Nov 17, 2023 - Politics & Policy

Mexico “sincerely committed” to cracking down on fentanyl, AMLO says

Joe Biden (R) looks on as Mexican President Andres Manuel Lopez Obrador speaks during a bilateral meeting

President Biden (right) and Mexico's President Andres Manuel Lopez Obrador (left) during a bilateral meeting Nov. 17. Photo: Brendan Smialowski/AFP via Getty Images

Mexican President Andrés Manuel López Obrador on Friday pledged to stop fentanyl and ingredients used in the deadly drug from passing through his country and into the U.S.

Driving the news: Speaking at a bilateral meeting with President Biden in San Francisco, López Obrador said Mexico was "sincerely committed" to assisting in their "fullest capacity to prevent drug trafficking, namely the entrance of fentanyl and other chemical precursors."

  • He added that Mexico was "fully aware of the damage" fentanyl poses to young people in the U.S. and said clamping down on fentanyl was a matter of "a matter of humanism."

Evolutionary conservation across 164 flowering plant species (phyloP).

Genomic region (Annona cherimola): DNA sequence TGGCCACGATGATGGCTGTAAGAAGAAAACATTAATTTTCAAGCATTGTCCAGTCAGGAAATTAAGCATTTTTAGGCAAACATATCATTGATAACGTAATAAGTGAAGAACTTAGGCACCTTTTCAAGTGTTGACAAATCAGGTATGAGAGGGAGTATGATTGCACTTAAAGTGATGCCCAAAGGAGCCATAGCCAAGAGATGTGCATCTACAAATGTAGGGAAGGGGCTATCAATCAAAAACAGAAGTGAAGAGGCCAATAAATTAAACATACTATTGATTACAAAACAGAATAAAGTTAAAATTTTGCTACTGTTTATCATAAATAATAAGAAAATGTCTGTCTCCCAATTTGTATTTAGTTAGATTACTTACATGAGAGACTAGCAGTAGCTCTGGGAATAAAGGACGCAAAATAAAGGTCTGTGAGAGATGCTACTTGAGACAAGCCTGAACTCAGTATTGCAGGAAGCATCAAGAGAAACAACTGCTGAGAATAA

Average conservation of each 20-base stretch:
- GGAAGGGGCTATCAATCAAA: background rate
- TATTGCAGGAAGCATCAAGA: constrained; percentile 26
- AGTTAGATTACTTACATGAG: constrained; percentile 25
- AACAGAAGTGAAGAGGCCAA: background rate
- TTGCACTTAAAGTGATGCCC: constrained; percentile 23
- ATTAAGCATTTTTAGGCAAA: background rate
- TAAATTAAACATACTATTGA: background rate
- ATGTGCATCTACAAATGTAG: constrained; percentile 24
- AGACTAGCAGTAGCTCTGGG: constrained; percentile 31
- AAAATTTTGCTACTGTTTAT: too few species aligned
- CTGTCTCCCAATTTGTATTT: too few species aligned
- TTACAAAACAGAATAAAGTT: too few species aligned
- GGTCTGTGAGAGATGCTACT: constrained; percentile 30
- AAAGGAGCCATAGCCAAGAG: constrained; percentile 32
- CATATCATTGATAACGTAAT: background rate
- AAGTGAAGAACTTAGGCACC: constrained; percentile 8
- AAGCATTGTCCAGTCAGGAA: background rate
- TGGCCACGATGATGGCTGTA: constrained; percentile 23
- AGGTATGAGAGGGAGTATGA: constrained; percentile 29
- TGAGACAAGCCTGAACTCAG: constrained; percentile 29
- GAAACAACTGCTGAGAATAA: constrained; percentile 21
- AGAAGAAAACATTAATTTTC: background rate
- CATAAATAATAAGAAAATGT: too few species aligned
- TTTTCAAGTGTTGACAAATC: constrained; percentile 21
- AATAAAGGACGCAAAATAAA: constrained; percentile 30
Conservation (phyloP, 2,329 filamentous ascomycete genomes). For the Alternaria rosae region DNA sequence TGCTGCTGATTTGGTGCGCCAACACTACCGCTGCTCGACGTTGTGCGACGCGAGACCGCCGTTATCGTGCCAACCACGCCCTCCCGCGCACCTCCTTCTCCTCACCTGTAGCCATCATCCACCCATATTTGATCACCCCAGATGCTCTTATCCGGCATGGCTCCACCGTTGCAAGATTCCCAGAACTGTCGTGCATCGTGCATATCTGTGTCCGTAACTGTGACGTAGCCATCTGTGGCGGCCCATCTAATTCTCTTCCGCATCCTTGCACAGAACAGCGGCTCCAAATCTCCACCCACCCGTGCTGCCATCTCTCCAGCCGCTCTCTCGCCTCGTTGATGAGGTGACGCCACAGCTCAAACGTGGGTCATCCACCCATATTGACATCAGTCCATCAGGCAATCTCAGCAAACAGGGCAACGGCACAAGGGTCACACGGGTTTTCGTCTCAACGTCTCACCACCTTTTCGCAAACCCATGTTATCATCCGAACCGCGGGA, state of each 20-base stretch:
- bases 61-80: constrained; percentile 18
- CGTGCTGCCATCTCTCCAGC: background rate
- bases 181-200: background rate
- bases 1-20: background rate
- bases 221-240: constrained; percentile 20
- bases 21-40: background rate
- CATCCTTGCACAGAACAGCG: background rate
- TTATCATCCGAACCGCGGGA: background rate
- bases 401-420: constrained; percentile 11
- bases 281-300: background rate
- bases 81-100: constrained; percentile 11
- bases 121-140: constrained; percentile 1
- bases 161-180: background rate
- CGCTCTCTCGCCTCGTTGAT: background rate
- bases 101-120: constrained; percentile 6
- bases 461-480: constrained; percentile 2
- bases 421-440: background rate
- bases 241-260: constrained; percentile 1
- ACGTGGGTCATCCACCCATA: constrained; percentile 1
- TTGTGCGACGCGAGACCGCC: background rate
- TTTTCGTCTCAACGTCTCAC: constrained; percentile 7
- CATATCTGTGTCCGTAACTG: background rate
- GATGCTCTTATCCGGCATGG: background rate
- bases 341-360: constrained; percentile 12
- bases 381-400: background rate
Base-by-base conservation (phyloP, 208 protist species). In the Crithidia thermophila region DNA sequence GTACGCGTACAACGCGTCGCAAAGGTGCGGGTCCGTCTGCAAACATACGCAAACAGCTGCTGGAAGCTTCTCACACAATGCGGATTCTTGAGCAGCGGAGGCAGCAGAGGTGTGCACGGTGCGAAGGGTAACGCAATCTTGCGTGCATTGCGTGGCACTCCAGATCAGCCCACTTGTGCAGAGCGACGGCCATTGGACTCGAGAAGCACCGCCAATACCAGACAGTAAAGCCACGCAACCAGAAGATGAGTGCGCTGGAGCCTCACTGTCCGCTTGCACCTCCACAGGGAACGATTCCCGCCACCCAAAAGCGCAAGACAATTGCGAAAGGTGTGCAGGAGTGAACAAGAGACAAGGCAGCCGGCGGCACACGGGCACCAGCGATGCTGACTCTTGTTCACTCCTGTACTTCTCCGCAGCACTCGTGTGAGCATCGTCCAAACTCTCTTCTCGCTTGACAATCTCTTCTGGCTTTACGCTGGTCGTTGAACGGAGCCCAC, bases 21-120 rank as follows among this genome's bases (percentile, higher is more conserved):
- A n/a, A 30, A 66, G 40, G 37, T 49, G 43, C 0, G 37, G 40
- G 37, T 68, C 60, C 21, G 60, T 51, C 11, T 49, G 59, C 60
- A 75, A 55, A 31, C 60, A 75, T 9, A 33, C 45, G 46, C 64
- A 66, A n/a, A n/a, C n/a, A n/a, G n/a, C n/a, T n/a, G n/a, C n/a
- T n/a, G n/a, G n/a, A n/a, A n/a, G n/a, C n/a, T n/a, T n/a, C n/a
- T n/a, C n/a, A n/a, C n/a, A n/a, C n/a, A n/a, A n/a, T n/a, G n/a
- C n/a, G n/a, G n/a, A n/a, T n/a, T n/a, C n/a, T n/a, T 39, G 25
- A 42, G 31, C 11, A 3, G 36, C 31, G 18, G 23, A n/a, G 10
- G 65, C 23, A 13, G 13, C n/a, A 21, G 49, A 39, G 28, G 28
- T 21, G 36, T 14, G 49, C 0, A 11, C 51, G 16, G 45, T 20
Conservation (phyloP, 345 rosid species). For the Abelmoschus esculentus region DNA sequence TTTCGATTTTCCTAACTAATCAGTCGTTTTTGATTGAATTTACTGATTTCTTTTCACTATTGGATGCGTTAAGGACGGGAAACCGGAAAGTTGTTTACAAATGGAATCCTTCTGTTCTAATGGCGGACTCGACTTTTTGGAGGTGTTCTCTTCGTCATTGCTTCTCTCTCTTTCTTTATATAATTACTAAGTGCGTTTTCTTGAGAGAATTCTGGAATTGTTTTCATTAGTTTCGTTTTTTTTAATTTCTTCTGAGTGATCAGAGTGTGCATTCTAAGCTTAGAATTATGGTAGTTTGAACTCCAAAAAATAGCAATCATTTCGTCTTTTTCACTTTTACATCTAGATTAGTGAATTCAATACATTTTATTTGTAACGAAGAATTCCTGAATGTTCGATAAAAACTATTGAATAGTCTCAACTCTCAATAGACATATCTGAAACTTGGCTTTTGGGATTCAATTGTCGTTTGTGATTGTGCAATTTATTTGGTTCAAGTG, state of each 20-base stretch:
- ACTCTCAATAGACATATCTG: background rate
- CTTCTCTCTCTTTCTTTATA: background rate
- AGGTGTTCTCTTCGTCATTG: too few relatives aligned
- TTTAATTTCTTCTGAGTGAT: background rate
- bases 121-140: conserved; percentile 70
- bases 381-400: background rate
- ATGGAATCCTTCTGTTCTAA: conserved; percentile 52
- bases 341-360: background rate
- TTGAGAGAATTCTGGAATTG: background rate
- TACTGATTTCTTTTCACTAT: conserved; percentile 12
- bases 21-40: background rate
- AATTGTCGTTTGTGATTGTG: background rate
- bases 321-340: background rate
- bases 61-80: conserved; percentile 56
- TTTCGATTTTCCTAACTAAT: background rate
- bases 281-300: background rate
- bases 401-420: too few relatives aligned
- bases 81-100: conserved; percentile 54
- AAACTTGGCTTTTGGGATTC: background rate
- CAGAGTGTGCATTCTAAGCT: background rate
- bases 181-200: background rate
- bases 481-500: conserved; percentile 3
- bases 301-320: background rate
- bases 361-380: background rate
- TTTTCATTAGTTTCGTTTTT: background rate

Biden, in turn, praised López Obrador for his cooperation with the U.S. on a number of issues, including addressing the opioid epidemic and fentanyl.

  • Biden hinted that the two would discuss the issue more privately, saying he wished to tell him about his "great conversation with Xi Jinping on that issue."
  • "Nothing is beyond our reach, in my view — I really mean it — when Mexico and the United States stand together and work together," Biden said.

By the numbers: The U.S. overdose death rate involving fentanyl nearly quadrupled between 2016 and 2021, according to a report published in May.

The big picture: The promise from López Obrador's is the second international pledge this week to stymie a source of fentanyl into the U.S.

  • President Biden and Chinese leader Xi Jinping reached an agreement earlier this week to crack down on Chinese companies that produce the chemical precursors that can be used to make fentanyl.
  • The Biden administration has long urged both China and Mexico to crack down on fentanyl.
  • Most chemical precursors for fentanyl come from China, and many are shipped to Mexico, where the drug is produced. Much of the fentanyl brought into the U.S. is smuggled in by cartels.
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